Beauty as sedition.

One of Witz’s World Trade Center Shrines. THompson Sreet and Grand Street, New York City, 2002.

4. I understand that you’ve never been arrested? If so, how’s this possible when you’ve been doing street art for 30 years? Good luck or well planned precautions?

I think we make our own luck. Every time I plan a project, I start with what I want to do and how I’m going to do it—which means a lot of planning about how I’m going to do it without getting arrested. But that said, I’ve gotten caught many times. In the past the reason I was never actually booked seemed to be about the type of art I was doing—hummingbirds or tiny unobtrusive stickers on already defaced surfaces. The cops would make a judgement call and let me go. Lately though, in NYC with Big Real Estate owning the public commons, everyone caught doing the smallest street art gets busted. So I’ve developed installation techniques that leave me exposed in the act for less than 10 seconds. Ironically, it’s been this need to keep adapting my work that has kept it changing and growing—and remaining interesting to me. Without it I think I would have gotten bored doing street art years ago and quit.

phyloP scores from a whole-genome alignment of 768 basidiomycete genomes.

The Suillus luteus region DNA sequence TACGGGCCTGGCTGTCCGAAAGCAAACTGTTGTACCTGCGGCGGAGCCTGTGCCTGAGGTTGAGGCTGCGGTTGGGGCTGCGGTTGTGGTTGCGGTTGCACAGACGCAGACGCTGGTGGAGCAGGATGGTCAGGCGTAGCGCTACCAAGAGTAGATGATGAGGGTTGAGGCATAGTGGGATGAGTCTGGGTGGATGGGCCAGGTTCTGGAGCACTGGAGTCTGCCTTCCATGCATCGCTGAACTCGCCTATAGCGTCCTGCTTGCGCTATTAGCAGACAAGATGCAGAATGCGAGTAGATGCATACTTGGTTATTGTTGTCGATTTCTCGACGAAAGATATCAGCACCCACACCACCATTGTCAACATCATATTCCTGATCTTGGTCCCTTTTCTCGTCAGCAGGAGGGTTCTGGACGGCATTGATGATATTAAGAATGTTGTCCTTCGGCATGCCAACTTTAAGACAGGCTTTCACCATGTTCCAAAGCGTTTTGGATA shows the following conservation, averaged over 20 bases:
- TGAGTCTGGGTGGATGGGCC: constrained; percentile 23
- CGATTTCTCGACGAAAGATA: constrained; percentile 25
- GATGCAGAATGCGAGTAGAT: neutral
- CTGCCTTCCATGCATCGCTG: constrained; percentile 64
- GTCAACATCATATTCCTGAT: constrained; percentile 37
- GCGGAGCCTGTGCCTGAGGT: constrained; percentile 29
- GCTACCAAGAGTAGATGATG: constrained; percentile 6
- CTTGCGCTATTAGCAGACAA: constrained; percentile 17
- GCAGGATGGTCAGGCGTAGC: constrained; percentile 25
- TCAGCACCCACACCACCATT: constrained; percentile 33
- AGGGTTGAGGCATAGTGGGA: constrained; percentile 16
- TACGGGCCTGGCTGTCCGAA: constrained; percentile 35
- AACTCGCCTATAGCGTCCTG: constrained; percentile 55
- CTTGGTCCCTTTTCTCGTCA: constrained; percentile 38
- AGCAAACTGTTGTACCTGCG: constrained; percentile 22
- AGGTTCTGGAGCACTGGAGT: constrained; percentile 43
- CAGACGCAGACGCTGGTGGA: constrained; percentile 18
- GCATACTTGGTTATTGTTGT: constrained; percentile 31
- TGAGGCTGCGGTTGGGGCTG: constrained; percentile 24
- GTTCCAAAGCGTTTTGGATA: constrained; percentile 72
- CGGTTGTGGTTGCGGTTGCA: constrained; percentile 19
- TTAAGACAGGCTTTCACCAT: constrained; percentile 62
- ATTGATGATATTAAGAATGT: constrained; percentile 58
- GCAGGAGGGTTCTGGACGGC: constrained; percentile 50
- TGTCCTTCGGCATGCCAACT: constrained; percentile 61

Risk is definitely a major part of this kind of art—not only on the creative end but in the experience that the viewer takes away with them. It’s what’s missing when I see my street art in galleries.

5. Wooster Collective has mentioned that the street art which first got them so interested in the genre was the series of World Trade Centre trompe l’oeil shrines you completed in 2002. Tell us about those.

In 2002, the summer after the 9/11 attacks I did a series of trompe l’oeil votive shrines installed on light poles, the locations all emanating from ground zero. It was probably my most demanding piece, the most labor intensive and technically complicated thing I’ve ever done, but it went off without a hitch. Even though I was installing down at Ground Zero, there was no trouble with the police or any interference from anyone. I really felt protected like there was some kind of grace involved.